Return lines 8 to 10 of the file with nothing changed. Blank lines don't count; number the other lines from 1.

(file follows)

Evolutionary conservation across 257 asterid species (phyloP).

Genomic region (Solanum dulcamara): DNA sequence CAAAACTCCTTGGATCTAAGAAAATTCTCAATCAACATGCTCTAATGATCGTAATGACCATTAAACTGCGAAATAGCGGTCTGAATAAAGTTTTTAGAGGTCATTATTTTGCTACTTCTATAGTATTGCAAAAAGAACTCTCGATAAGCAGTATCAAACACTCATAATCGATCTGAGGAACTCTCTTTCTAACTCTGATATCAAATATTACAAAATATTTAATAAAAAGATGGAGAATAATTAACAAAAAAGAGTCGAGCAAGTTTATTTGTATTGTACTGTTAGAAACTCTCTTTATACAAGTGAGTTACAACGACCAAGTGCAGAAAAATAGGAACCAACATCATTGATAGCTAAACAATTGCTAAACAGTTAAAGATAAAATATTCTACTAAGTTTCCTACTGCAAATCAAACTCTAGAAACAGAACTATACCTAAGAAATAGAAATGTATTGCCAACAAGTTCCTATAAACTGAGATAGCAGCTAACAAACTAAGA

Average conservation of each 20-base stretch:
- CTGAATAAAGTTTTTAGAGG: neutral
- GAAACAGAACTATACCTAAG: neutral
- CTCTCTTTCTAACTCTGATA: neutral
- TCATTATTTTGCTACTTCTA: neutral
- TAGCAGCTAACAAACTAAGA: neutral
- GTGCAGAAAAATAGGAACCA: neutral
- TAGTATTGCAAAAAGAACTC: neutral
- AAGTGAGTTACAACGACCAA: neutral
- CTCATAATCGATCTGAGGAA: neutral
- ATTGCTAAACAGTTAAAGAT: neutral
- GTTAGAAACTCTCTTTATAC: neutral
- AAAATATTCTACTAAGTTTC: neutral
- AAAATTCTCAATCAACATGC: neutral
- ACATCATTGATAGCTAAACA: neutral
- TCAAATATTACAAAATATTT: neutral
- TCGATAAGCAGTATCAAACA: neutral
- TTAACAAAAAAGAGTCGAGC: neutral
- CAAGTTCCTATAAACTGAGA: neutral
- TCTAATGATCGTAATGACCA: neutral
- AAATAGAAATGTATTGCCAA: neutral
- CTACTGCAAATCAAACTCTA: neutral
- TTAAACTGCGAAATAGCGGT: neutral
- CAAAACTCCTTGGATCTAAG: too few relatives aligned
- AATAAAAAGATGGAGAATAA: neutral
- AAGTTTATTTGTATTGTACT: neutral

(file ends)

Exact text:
- TAGCAGCTAACAAACTAAGA: neutral
- GTGCAGAAAAATAGGAACCA: neutral
- TAGTATTGCAAAAAGAACTC: neutral